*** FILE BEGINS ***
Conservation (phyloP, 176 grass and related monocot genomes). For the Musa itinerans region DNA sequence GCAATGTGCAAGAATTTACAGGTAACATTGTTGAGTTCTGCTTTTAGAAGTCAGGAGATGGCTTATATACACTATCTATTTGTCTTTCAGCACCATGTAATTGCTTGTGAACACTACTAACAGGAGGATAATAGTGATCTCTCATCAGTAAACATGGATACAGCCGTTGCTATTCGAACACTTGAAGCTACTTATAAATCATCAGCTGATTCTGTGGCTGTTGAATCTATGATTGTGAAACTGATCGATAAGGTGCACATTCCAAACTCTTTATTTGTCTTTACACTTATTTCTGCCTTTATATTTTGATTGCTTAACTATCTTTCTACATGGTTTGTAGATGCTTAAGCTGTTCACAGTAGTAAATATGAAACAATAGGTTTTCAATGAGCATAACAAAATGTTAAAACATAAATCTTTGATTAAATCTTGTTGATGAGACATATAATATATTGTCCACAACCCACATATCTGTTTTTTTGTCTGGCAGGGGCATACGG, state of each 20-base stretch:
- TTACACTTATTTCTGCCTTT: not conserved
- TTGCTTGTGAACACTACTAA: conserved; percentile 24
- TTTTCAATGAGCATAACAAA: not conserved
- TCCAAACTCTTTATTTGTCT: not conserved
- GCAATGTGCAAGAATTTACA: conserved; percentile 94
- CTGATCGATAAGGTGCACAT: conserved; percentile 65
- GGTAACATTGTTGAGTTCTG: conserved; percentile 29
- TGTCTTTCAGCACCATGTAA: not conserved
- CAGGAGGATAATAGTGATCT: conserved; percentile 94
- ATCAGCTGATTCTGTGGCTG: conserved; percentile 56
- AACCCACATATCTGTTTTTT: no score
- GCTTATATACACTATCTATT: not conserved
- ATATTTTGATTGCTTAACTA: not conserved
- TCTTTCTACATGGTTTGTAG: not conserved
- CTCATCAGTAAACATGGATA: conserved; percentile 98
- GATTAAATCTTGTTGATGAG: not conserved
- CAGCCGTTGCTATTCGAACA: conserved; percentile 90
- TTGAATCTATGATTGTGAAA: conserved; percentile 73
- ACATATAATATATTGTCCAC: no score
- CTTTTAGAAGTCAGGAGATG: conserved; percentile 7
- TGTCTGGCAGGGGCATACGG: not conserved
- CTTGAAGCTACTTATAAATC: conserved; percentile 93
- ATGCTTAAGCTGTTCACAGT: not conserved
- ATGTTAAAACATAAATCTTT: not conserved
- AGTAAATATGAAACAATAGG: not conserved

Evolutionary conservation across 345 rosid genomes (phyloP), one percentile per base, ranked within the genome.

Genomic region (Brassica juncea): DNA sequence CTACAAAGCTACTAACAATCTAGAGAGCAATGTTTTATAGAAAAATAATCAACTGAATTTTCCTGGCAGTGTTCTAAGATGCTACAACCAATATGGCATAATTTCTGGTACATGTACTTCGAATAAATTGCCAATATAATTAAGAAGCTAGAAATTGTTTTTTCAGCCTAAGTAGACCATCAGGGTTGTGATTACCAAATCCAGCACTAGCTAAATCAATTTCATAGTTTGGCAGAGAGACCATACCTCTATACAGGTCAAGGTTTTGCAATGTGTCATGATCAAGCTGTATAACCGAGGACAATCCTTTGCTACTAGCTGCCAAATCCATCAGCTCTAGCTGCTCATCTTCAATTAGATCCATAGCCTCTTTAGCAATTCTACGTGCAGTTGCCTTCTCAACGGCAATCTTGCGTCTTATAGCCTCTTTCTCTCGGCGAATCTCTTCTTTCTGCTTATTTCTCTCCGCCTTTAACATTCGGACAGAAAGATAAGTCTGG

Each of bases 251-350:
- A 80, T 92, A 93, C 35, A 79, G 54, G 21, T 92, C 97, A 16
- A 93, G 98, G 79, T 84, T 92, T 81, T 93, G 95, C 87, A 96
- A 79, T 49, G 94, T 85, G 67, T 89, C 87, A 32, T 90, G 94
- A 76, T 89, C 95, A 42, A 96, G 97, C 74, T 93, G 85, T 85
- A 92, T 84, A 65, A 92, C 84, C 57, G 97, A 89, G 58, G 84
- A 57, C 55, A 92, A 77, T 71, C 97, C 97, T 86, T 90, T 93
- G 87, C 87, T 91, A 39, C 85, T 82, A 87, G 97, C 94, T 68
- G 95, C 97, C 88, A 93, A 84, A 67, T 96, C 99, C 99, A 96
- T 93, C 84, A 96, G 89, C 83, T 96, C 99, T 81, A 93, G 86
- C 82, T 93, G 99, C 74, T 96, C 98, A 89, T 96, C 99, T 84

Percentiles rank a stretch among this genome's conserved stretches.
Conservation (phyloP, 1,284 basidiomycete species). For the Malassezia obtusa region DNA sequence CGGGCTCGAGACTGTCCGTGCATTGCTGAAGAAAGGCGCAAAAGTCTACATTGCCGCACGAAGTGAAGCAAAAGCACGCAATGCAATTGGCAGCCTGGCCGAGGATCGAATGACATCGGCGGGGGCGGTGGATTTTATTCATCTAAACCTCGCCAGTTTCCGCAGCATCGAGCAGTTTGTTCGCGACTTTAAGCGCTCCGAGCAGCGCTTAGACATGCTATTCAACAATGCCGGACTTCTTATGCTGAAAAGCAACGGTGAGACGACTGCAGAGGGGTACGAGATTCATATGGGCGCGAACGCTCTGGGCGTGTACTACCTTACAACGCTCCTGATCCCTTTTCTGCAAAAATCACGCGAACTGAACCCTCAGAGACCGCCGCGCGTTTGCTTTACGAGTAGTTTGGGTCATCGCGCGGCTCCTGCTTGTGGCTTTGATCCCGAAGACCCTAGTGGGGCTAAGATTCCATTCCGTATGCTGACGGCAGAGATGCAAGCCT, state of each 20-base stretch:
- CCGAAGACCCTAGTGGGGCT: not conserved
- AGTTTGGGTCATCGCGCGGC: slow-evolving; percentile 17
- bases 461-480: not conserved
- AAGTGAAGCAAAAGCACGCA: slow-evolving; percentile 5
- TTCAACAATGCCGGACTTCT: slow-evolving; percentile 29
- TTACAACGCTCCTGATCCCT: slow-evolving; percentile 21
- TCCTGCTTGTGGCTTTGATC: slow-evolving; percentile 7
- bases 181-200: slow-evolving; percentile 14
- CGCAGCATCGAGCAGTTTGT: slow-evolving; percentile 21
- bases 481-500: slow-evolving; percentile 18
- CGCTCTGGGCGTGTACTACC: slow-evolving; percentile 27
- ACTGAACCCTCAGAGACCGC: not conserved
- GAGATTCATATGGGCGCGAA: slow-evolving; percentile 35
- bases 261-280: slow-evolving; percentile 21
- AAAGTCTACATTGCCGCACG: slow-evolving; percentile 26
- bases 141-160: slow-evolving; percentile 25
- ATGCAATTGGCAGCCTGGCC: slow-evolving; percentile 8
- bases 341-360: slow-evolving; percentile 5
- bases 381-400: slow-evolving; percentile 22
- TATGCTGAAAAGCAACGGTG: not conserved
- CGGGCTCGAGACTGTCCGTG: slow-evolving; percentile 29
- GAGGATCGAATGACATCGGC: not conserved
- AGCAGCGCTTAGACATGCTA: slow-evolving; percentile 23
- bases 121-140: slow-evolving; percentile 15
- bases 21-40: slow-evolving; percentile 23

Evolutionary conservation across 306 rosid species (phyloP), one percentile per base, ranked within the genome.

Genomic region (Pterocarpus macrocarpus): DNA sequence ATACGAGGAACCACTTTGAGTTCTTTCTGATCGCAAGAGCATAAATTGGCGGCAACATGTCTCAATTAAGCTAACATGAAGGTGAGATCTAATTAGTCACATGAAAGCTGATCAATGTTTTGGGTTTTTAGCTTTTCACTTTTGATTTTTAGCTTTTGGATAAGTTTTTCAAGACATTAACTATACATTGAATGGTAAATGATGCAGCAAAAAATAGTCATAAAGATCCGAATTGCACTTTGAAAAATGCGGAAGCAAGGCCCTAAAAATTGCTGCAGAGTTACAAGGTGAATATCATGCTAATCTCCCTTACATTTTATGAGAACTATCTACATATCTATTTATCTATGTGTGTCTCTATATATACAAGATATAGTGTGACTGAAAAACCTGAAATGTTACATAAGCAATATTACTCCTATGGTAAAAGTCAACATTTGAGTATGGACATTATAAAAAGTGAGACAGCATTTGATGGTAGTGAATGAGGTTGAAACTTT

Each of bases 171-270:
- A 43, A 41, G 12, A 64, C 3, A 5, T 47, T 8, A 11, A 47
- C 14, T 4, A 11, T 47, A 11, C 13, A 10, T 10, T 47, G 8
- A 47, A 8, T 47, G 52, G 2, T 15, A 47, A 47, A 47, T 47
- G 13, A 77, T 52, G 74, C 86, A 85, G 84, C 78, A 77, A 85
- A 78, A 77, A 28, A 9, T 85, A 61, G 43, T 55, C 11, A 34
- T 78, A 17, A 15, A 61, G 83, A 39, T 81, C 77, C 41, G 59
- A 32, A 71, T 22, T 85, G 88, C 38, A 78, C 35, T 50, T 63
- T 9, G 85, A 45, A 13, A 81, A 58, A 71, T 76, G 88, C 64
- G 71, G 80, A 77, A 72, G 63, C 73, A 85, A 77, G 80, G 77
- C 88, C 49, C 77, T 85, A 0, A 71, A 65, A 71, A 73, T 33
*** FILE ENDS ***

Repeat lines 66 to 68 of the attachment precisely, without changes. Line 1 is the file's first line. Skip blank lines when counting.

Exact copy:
- bases 21-40: slow-evolving; percentile 23

Evolutionary conservation across 306 rosid species (phyloP), one percentile per base, ranked within the genome.

Genomic region (Pterocarpus macrocarpus): DNA sequence ATACGAGGAACCACTTTGAGTTCTTTCTGATCGCAAGAGCATAAATTGGCGGCAACATGTCTCAATTAAGCTAACATGAAGGTGAGATCTAATTAGTCACATGAAAGCTGATCAATGTTTTGGGTTTTTAGCTTTTCACTTTTGATTTTTAGCTTTTGGATAAGTTTTTCAAGACATTAACTATACATTGAATGGTAAATGATGCAGCAAAAAATAGTCATAAAGATCCGAATTGCACTTTGAAAAATGCGGAAGCAAGGCCCTAAAAATTGCTGCAGAGTTACAAGGTGAATATCATGCTAATCTCCCTTACATTTTATGAGAACTATCTACATATCTATTTATCTATGTGTGTCTCTATATATACAAGATATAGTGTGACTGAAAAACCTGAAATGTTACATAAGCAATATTACTCCTATGGTAAAAGTCAACATTTGAGTATGGACATTATAAAAAGTGAGACAGCATTTGATGGTAGTGAATGAGGTTGAAACTTT